Searching for the “ones”: A reflection on church and community
Revd Canon Terry Wong // September 1, 2021, 5:39 pm
In returning to church, we need to build and strengthen community to help our core members gather scattered sheep, says Rev Terry Wong, who calls for a return to what he terms the “ancient normal”. Photo by Tyler Milligan on Unsplash.
“Suppose one of you has a hundred sheep and loses one of them. Doesn’t he leave the ninety-nine in the open country and go after the lost sheep until he finds it?” Jesus, in Luke 15: 3-4.
Various ideas have been circulating regarding how the pandemic should change the way we do church.
I have received many articles listing out the “seven or 10 things” which churches should do differently.
On top of the usual pandemic-related anxieties, some may find that these ideas add to the pressure. They can create anxiety about missing out on something or not “getting it”.
It is the usual FOMO thing. (“Fear of missing out.”)
In a season where we are forced to physically “dis-gather” (“unchurch”?), some measure of scattering or loosening of community life will happen. This will affect churches that are less tightly knitted, ie larger churches or even smaller ones which are new to the scene.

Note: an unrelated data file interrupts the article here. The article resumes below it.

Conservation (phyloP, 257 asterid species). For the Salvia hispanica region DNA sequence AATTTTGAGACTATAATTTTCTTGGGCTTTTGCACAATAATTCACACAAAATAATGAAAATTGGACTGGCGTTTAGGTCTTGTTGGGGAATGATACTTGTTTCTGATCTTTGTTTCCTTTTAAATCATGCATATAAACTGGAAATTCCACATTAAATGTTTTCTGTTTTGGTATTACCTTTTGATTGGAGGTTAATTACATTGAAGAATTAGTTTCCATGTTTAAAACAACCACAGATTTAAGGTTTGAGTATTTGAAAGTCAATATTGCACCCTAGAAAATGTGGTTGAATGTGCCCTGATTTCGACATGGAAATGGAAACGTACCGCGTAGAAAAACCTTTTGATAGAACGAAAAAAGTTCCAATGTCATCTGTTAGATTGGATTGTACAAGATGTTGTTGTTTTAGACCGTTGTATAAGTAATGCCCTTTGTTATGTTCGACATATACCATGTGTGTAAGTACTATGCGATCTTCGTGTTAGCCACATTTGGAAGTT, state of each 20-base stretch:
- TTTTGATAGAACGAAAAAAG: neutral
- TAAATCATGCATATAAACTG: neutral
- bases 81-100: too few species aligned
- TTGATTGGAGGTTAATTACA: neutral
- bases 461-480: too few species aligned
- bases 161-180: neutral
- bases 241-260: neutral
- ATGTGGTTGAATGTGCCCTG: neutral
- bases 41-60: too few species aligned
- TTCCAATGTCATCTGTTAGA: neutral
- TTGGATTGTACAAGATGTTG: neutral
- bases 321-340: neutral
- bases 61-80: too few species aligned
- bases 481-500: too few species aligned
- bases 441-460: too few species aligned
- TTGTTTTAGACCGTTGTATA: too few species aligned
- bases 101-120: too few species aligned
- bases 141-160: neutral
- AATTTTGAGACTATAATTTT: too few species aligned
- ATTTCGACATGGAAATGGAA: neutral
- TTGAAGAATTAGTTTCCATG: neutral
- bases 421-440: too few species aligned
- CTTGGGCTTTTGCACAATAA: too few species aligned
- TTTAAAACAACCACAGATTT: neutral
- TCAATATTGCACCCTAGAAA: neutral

In my opinion, worship, prayer and discipleship life will be less affected, especially for our faithful core members. What should be the focus of our concern are the people outside our core community.
The attendance of those outside your core attests that your church is doing some things right.
These are those who attend our services but have yet to join our cell groups or prayer meetings. There are many reasons why some are just (using the derogatory term) “Sunday Christians”.
If we get to know them better, we will realise that some of these reasons are valid indeed. For example, some have jobs which keep them busy, while others have parenting or home care-giving responsibilities.
That they were still coming to your services may attest to the importance of regular participation in worship and fellowship. That they are there every week can attest to the fact that your church is doing some things right, during and even after the service.
It is probably fulfilling some spiritual and social needs essential to the person’s sense of being and wellness. Regular worship and fellowship, as we have often taught, are central to one’s faith and well being.
What’s happening at the fringes?
While we can be thankful for virtual means of gathering, these avenues may be less effective for those outside our core faithful.
Virtual avenues are based on existing relationships, which are lacking for those on the fringe.
The effectiveness of these virtual avenues are predicated on existing relationships, bonds and sense of belonging, all of which are lacking for those on the fringe.
Even with the availability of limited capacity onsite services, it is not difficult to predict that it is the core faithful who will queue up with their fingers when booking opens up.